EA Sports F1 24 Review

F1 24 header artwork

As Drive to Survive has reignited interest in racing’s premiere category and made superstars of everyone from drivers to strategists in the last five years, it’s the on-track action that remains at the centre of every F1 calendar. Luckily, while Max Verstappen still keeps on winning this year, it’s been far from last year’s processional exhibition, and video game fans won’t feel like they’re living in a complete fantasy world when beating him to the top step of the podium in the latest of EA and Codemasters’ yearly F1 titles.

EA Sports F1 24 continues the push for further realism, and alongside the expected tweaks and buffs there are some wholly changed or renewed systems that make this the best rendition of digital F1 racing we’ve ever had.

Driver Career mode gives you the choice between taking a created player of your own to the top of the podium, stepping into the shoes of your favourite driver, or creating an unlikely storyline where Logan Sargeant becomes World Champion. If you really wanted to.

Overall, Codemasters has made some big improvements to the Driver Career, making it feel all the more like you’re crafting your own storyline. You now work towards upgrading your driver’s stats, and you’re given a steady stream of objectives to incrementally move you towards taking P1. I was disappointed by the limited create-a-player options, with pre-set builds to choose form, but I understand that it’s likely to improve the parity between the real-world drivers and your racer.

There’s further inclusions, such as secret driver meetings where other teams court your interest, that really feel true to the behind-the-scenes action that are constantly whispered about in the paddock. Fundamentally, everything just feels a bit more more in depth, while staying true to the sport and its surrounding circus.

F1 24 Sauber Kick

You can also run a complete two-player Driver Career, and we spent a lot of time in this mode, going head-to-head while also building our own path through the career. Sometimes load times can feel a little lengthy here while both players are working their way through menus, but the on-track action is rock solid and responsive. The biggest downside? There are few things more sobering though than the fact your son now beats you at an F1 racing game – I’d argue that he has too much time on his hands to practice.

While Driver Career has taken a step forward, there are few meaningful changes to My Team mode, though for many, creating your own team will be enough. You still control a driver alongside their team, but many of the most interesting new additions to the Driver Career mode haven’t been brought across, such as the secret meetings between drivers or the driver rivalries – in fairness, you’re basically playing as Lance and Lawrence Stroll bundled into one in this mode. While you can haggle with sponsors, and control a few more elements behind the scenes, it leaves My Team feeling like a missed opportunity, and I can see plenty of players choosing the main Driver Career over it.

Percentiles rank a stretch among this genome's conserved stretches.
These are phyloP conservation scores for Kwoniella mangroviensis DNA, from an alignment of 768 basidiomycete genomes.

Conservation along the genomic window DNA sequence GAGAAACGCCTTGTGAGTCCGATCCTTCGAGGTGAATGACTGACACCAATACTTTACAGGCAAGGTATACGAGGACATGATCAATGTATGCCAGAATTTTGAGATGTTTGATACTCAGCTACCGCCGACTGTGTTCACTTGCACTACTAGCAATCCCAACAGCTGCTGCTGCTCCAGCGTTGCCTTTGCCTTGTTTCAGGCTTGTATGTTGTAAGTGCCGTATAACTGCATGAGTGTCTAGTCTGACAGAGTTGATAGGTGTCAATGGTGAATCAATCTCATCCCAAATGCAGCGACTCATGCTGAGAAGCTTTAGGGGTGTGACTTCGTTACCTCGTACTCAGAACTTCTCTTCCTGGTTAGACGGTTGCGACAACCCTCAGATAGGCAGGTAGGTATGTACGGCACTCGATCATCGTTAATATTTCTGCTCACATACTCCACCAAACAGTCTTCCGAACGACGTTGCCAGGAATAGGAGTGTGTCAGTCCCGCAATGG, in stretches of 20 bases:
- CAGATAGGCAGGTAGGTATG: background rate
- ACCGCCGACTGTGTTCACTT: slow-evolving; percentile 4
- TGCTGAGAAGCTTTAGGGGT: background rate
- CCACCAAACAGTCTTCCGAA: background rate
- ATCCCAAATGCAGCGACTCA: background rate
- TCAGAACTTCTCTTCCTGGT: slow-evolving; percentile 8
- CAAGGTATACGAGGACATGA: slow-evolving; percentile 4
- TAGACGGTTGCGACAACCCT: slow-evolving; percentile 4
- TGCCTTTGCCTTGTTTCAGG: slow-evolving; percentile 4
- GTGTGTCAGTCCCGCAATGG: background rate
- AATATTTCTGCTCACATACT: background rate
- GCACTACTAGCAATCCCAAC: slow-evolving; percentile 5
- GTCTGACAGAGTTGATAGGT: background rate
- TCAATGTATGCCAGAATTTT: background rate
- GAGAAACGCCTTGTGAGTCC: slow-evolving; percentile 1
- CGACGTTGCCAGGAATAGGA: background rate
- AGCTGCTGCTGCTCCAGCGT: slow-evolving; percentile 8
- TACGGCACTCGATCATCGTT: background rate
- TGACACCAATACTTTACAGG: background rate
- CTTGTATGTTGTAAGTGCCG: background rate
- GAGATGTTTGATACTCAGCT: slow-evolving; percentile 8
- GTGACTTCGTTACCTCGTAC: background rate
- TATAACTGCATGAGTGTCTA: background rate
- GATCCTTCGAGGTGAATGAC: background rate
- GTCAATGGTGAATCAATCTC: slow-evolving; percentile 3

F1 24 McLaren Miami

To keep players coming back beyond their own stardom, Codemasters has added an episodic Challenge Career, where you’re given a series of missions to complete, with a set of cosmetic rewards to deck your driver out with. The first of these saw Max Verstappen choosing a small selection of his favourite race tracks and tasked you with finishing them in the highest position.

Each challenge hangs around for a week, before moving onto the next episode. It’s a great bite-sized mode, which doesn’t ask too much of your time, and it allows you to build your racer’s wardrobe – even if the most recent one is a horrible purple outfit that I’ll never, ever use.

While we can argue all day about horrible colour schemes, the visuals are sharper and distinctly more impressive than last year’s outing. The driver facial models are now incredibly lifelike, and various tracks look closer than ever to their real-world equivalent. Spa Francochamps in particular has seen a big improvement in visual fidelity, and it’s far more vibrant and realistic than last year’s overly dull rendition.

F1 24 – racing in the wet

We’ve encountered a few bugs during our time with F1 24, including some penalties not being handed out for making changes to your engine during or after qualifying, and a few AI hiccups where an entire field of cars failed to put on wet tyres for the start of a race despite it absolutely chucking it down. Neither of these were disastrous – the second one obviously helped us out – but hopefully the few rough edges can be shaved off by an update.

At release, there were several vocal complaints about this year’s handling model, particularly if you used a steering wheel, and Codemasters has steadily tried to respond to these, with the most recent patch attempting to further address player’s difficulties.

The initial handling model felt good with a controller, but as we’ve leaned into playing more with our Thrustmaster wheel, the latest update feels more consistent and responsive than before. If it doesn’t quite feel right to you out of the box, there are various settings that you can tweak to personalise it to your liking, but for my personal taste, it’s just as accurate and enjoyable as it was last year.

EA F1 24 is the best rendition of the sport yet, and a fantastic simulation of the iconic motorsport. If you want to forge your own Drive To Survive-style superstardom, this is the perfect place to start. If it’s good enough for Max Verstappen and Lando Norris, then it’s good enough for the rest of us.
  • Improved visuals
  • Updated career mode
  • Two player career works well
  • Occasional odd AI behaviour
  • Missed penalty situations
Written by
TSA's Reviews Editor - a hoarder of headsets who regularly argues that the Sega Saturn was the best console ever released.

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